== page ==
The following is a simple look at the emissions control system of your personal automobile, which is something many don’t understand.
First, lets talk about why there is a need to control the emissions output of vehicles with gasoline or diesel powered engines. Nitrogen oxide and carbon monoxide are byproducts of fuels refined from petroleum burned to power the engine of a car. When these gasses are released into the atmosphere of the earth, they have very damaging and irreversible effects. The harmful gasses entering the atmosphere are not all created from the burning action of petroleum-based fossil fuels; hydrocarbons are a harmful gas emitted by the vaporization of the fuel stored in the fuel tank and from the crankcase.
In 1977, the U.S. government passed the clean air act setting limits to how much of each pollutant was allowed to be released by a car. Automobile manufacturers responded by adding pollution control devices to cars as standard equipment. In 1981, the first of a new generation of self-adjusting engines controlled by computers called feedback fuel control systems was introduced to the market place. Oxygen sensors were installed in the exhaust system to measure the fuel content being expelled with the exhaust gasses. The computer would then adjust the fuel to air mixture to help compensate for the unused fuel loss.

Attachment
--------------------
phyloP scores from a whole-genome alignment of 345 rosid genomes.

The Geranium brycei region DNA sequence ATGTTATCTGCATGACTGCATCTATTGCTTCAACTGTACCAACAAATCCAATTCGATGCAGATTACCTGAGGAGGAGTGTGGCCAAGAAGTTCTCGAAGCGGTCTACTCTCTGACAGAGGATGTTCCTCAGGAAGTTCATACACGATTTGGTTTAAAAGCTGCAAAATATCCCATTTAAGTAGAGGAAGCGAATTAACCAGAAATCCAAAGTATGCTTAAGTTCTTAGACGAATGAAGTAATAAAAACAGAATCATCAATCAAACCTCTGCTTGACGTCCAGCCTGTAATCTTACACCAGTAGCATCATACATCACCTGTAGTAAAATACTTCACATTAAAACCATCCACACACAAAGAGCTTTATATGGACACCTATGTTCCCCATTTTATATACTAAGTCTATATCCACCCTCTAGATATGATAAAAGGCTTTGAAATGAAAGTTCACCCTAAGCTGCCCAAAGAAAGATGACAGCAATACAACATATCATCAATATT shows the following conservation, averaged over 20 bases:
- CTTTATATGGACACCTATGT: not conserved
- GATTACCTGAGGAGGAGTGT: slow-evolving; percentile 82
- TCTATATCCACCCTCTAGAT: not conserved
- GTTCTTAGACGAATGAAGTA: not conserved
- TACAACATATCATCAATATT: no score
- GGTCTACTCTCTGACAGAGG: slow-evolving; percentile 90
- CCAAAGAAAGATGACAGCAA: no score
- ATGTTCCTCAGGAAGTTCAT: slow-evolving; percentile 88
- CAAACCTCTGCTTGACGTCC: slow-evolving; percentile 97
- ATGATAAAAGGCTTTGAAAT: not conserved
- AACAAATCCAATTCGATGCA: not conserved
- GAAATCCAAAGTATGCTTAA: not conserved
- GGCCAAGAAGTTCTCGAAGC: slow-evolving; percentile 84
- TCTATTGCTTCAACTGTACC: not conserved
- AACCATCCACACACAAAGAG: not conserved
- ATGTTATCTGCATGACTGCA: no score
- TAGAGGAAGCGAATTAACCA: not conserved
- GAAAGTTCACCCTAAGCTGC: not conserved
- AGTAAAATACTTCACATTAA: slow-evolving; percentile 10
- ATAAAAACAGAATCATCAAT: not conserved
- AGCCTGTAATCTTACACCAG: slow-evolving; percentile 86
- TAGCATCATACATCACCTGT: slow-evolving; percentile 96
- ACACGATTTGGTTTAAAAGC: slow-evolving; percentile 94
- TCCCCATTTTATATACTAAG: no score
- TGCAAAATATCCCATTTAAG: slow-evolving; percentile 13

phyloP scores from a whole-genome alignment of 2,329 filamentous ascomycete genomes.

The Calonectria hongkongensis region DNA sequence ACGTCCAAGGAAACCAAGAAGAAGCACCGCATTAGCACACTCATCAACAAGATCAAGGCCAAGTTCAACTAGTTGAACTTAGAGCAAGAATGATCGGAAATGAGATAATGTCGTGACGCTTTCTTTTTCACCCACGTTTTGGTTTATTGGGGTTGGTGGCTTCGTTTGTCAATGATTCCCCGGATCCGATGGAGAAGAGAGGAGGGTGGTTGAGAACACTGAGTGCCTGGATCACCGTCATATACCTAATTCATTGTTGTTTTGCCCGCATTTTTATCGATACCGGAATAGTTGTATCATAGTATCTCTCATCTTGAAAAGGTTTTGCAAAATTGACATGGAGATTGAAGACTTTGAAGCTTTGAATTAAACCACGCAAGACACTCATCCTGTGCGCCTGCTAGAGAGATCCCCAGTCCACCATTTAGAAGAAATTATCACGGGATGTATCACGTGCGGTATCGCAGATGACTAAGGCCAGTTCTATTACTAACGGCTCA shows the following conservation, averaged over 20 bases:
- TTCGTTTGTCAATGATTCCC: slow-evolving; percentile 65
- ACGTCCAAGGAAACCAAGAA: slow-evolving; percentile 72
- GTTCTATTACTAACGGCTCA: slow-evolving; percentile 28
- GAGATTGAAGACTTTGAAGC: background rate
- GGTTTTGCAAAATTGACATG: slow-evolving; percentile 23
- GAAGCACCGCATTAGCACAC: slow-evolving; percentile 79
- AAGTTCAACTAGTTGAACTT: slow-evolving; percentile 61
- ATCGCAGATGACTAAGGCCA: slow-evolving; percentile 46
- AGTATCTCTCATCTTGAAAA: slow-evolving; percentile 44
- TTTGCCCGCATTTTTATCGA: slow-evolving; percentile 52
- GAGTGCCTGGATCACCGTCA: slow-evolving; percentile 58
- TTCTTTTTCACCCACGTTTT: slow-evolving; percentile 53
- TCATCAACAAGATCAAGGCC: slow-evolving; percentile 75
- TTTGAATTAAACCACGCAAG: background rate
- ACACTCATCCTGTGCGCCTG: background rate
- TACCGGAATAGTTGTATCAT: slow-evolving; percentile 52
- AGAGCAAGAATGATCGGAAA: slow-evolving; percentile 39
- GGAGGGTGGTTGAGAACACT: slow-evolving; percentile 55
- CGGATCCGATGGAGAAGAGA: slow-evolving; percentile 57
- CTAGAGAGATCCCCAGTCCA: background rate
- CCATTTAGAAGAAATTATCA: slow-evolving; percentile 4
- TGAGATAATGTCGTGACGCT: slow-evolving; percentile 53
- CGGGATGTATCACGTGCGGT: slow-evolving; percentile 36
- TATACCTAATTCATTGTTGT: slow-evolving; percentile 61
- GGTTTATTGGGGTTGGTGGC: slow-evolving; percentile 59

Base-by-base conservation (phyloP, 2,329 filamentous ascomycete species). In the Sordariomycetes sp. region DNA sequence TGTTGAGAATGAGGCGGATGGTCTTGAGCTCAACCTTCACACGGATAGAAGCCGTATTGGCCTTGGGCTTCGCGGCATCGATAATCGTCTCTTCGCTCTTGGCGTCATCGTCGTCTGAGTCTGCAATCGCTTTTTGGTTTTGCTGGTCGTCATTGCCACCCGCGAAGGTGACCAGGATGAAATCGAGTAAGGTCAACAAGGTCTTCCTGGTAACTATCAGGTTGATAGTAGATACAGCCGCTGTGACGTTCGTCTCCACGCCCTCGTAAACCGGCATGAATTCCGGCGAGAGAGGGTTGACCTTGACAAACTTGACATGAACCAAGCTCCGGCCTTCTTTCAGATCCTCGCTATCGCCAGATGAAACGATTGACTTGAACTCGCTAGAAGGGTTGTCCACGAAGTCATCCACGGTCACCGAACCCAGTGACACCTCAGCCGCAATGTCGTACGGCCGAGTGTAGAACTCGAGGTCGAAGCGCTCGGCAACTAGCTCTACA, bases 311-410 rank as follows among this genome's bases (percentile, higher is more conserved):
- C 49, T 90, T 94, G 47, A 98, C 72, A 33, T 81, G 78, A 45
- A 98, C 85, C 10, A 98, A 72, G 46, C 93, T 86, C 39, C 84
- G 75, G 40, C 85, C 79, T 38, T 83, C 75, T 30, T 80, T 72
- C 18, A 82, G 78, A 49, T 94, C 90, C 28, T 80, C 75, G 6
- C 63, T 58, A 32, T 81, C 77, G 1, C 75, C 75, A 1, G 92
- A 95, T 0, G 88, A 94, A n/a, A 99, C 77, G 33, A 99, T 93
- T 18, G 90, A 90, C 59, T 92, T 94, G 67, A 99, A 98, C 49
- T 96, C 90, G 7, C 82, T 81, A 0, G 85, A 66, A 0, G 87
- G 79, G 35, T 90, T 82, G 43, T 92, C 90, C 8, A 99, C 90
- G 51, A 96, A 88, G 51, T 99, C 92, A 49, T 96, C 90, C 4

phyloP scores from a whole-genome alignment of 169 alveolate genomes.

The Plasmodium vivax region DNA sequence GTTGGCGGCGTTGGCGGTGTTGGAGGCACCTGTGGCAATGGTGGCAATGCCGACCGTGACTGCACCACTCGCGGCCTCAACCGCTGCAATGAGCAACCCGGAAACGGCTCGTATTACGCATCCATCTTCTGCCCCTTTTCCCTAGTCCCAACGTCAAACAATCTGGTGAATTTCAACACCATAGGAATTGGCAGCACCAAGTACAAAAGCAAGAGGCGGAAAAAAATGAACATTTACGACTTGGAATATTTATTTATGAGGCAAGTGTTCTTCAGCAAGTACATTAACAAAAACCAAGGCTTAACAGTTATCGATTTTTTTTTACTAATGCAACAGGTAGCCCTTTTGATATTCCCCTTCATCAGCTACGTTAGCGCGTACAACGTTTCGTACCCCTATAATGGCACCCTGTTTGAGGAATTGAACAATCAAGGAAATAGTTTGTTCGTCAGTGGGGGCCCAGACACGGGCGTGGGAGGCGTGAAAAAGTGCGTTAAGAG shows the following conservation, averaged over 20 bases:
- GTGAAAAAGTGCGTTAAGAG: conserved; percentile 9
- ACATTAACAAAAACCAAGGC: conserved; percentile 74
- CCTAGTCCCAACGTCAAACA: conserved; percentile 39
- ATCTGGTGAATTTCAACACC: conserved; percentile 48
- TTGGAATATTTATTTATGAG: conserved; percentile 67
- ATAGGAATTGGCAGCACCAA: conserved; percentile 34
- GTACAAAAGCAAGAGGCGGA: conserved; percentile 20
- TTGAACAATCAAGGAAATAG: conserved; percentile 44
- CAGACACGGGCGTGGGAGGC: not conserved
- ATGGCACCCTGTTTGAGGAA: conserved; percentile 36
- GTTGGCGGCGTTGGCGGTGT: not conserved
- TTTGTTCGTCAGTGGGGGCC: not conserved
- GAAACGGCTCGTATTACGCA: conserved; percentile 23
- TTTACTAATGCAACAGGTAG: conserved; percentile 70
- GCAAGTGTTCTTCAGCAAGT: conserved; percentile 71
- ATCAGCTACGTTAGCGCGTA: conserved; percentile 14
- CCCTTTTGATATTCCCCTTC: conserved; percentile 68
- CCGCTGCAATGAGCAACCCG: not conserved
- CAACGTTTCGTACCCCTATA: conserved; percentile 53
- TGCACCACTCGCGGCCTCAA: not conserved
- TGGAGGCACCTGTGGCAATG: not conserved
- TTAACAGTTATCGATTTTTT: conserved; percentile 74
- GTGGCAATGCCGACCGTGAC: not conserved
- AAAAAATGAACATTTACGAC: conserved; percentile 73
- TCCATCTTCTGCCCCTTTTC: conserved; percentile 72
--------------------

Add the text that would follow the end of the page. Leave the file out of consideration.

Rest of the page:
With the progressive maturity of the emissions control system computers used in automobiles, they began to be used to adjust the ignition spark timing on the fly as well as the other emissions control system equipment.
The emissions control system of your car consists of no less than five different standard equipments parts controlling five different emissions contributing factors. These five standard emissions control equipment parts are: catalytic converter, PCV valve, EGR valve, evaporative controls and air injection. The catalytic converter may be the single most important part of the emissions control system.
The catalytic converter is part of the exhaust system installed before the muffler.
Inside of the catalytic converter are pellets or a honeycomb chamber made of platinum or palladium. The platinum or palladium acts as catalyst, speeding up the chemical process of the hydrocarbons and carbon monoxide being oxidized and converted into carbon dioxide and H2O (water). When this process takes place, heat is produced. The more pollutants in the exhaust, the more heat produced. Excessive amounts of heat with cause the catalytic converter to destroy itself. Because lead will coat the platinum or palladium, rendering its efficiency to an almost useless level, all fuels in the USA are now unleaded.